• 3 (4- to 6-ounce) containers of low-fat yogurt
  • 1 container low-fat sour cream

Meat/other protein foods

  • 1 dozen eggs
  • 2½ pounds boneless, skinless chicken breasts
  • Peanut butter or almond butter
  • Almonds/nuts
  • 8 ounces turkey breast (cooked)

Canned/dry goods, etc.

  • Veggie dip and/or salad dressing of choice
  • 1 (15-ounce) can whole-kernel corn
  • 1 (15-ounce) can black beans
  • 1 jar salsa
  • 1 (6-pack) low-sodium V8 juice (regular or hot and spicy)
  • 1 (15-ounce) can pure pumpkin
  • 1 box devil’s food cake mix
  • Sugar
  • Olive oil
  • Garlic powder

Read through the recipes and check your supplies to see what and how much you need. Adjust the list based on your supplies and preferences.

 To save money, compare unit prices (price per ounce) on the store shelving.

 

Recipes

Key to Abbreviations

tsp. = teaspoon           pkg. = package
Tbsp. = tablespoon    g = grams
c. = cup                      mg = milligrams
oz. = ounces              lb. = pound

 

Cheesy Garlic Chicken and Shells

8 small boneless, skinless chicken breasts halved widthwise (about 2 lb.)
½ tsp. garlic powder
1 Tbsp. olive oil
3 c. water
1 (24-oz.) pkg. Velveeta Shells and Cheese Dinner
1 large tomato, chopped
Salt and pepper to taste

Sprinkle both sides of chicken breasts with garlic powder. Heat oil in a large skillet over medium heat. Add chicken; cook seven to nine minutes on each side or until the chicken reaches an internal temperature of 165 F; keep warm. While cooking chicken, heat 3 cups water in a pot. Bring to boil. Stir in shell macaroni. Reduce heat to medium-low; cover. Simmer 12 minutes or until shells are tender. Strain noodles. Stir in tomato and cheese. Reduce heat to medium-low; cook until cheese sauce is melted and mixture is heated through, stirring occasionally. Top with chicken.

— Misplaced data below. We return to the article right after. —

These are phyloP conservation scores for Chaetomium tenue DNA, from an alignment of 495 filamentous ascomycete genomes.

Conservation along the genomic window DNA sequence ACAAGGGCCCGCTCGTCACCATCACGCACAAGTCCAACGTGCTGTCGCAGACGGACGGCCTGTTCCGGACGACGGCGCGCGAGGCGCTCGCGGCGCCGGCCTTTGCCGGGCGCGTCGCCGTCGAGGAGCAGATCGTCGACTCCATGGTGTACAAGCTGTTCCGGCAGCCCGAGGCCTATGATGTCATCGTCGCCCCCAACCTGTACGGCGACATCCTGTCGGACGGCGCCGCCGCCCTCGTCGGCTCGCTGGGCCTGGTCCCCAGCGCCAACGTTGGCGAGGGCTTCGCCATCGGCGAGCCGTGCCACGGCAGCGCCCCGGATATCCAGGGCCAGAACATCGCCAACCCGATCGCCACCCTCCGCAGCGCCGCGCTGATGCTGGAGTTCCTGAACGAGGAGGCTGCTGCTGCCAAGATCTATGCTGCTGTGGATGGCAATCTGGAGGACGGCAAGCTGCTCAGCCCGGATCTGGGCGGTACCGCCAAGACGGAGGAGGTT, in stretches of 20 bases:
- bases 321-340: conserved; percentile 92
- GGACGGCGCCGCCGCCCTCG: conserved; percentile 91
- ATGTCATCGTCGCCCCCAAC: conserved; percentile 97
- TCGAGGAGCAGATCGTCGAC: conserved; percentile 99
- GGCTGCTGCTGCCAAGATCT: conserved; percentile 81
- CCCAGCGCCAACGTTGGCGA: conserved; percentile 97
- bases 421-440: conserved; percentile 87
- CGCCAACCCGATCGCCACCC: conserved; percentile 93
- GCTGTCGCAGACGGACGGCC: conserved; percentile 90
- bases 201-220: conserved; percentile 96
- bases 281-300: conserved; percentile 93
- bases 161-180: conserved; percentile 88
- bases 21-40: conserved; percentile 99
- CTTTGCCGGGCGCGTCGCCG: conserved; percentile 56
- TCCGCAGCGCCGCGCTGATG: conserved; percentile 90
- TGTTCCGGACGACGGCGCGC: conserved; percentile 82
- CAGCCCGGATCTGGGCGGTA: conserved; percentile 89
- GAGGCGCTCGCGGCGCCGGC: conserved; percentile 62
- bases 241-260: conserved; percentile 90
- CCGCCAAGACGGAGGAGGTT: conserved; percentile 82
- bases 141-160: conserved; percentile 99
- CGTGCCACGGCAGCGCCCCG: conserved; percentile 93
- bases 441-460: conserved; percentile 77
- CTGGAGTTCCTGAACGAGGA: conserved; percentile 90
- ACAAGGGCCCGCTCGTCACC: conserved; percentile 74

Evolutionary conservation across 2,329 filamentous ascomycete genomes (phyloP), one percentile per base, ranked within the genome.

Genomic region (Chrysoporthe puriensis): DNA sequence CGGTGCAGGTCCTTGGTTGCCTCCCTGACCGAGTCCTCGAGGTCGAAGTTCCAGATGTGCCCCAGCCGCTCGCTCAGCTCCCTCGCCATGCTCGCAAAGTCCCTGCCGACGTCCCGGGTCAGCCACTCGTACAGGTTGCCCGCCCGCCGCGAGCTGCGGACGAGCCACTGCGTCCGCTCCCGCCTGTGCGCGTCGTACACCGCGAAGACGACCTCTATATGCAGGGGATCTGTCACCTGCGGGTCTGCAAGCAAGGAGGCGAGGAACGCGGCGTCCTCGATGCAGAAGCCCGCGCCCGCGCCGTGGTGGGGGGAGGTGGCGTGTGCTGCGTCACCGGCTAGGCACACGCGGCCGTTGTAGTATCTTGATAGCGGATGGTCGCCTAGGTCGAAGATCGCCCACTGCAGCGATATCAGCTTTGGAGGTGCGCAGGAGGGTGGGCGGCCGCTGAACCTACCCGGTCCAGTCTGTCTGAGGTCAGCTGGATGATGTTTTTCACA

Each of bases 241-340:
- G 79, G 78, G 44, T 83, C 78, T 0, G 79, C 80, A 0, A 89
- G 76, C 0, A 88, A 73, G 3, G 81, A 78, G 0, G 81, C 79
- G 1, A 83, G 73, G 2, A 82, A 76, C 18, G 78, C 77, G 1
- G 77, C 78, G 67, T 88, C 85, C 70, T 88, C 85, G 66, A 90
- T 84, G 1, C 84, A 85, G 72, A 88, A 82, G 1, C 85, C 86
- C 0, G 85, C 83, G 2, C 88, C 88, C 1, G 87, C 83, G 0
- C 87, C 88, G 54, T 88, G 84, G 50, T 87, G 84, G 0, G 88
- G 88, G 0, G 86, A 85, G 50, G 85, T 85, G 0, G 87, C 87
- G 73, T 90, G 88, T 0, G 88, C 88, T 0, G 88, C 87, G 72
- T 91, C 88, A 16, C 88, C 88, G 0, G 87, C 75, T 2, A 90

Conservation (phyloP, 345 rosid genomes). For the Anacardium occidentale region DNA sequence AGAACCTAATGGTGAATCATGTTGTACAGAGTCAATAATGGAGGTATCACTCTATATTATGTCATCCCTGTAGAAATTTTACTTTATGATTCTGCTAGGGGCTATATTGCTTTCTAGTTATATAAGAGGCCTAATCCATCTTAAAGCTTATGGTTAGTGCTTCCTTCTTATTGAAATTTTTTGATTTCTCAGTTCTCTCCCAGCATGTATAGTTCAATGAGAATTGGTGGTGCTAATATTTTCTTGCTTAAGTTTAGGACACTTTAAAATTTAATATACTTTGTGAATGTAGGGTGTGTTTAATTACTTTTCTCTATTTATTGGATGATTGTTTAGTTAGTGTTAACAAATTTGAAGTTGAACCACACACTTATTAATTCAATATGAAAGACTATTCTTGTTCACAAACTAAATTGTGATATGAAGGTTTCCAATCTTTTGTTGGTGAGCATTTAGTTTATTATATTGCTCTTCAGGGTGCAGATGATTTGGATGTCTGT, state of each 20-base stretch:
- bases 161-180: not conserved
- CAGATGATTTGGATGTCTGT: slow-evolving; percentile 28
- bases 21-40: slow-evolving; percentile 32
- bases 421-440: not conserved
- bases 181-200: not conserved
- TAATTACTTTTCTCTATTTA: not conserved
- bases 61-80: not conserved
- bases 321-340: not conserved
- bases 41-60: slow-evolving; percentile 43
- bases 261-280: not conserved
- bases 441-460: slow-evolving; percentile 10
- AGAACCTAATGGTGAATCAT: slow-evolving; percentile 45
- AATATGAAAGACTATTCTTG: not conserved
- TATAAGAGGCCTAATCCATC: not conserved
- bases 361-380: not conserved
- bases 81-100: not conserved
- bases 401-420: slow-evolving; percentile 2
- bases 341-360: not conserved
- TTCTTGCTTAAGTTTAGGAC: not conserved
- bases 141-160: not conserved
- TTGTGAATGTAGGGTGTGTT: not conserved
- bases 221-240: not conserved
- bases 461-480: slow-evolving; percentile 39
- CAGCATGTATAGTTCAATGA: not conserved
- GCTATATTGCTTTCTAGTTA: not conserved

Extra Notes:

• For added color/flavor, try adding other vegetables such as red, green or yellow peppers; broccoli; garlic; and onions to oil before adding chicken.

• This recipe uses the family-sized shells and cheese. If cooking for four or fewer people, use the regular box (12 oz.) and cut ingredient amounts by half.

• You can freeze the leftovers in meal-sized containers for later use.

Makes eight servings. Per serving: 420 calories, 14 g fat, 35 g protein, 37 g carbohydrate, 0 g fiber, 860 mg sodium

Ramen Noodle HotDish

2 c. vegetables (carrots, peas, corn, onion, celery, broccoli, green beans, spinach)
1 Tbsp. olive or canola oil
1 pkg. ramen noodles, any flavor
½ c. water

Sauté vegetables in oil until tender-crisp (about five to 10 minutes). Crush ramen noodles and add to vegetables along with the seasoning packet and water. Cover and simmer for about 10 minutes, stirring occasionally, until the water is absorbed and noodles are tender.

Note: You also can add cooked chicken if you like. (You can use a leftover chicken breast if you have one from a past meal.)

Makes four servings. Per serving: 120 calories, 4 g fat, 3 g protein, 18 g carbohydrate, 3 g fiber, 370 mg sodium

 V8 Vegetable Soup

1 (5.5-oz.) can low-sodium V8 vegetable juice
1 c. frozen vegetables (peas, corn, broccoli, peppers, onion, carrots, garlic, spinach)
Salt and pepper to taste

Add V8 and vegetables to a small pot and cook on medium heat until vegetables are tender (about 10 minutes). Note: If you prefer spicy, use V8 hot and spicy.

Makes one serving. Per serving: 120 calories, 0 g fat, 25 g carbohydrate, 4 g protein, 4 g fiber, 125 mg sodium

Chocolate Pumpkin Muffins

1 pkg. devil’s food cake mix
1 (15-oz.) can pure pumpkin
1½ tsp. sugar (optional)

Mix dry cake mix and pumpkin together, then place in muffin tins. Sprinkle the tops of each muffin with a little sugar. Bake at 400 F for 20 minutes.

Note: This recipe doesn’t have a very strong pumpkin flavor; to get more of a pumpkin flavor, try using a white or spice cake mix.

Makes 18 servings. Per serving: 130 calories, 4.5 g fat, 23 g carbohydrate, 2 g protein, 1 g fiber, 240 mg sodium

For more information.

 Reviewed and reprinted June 2016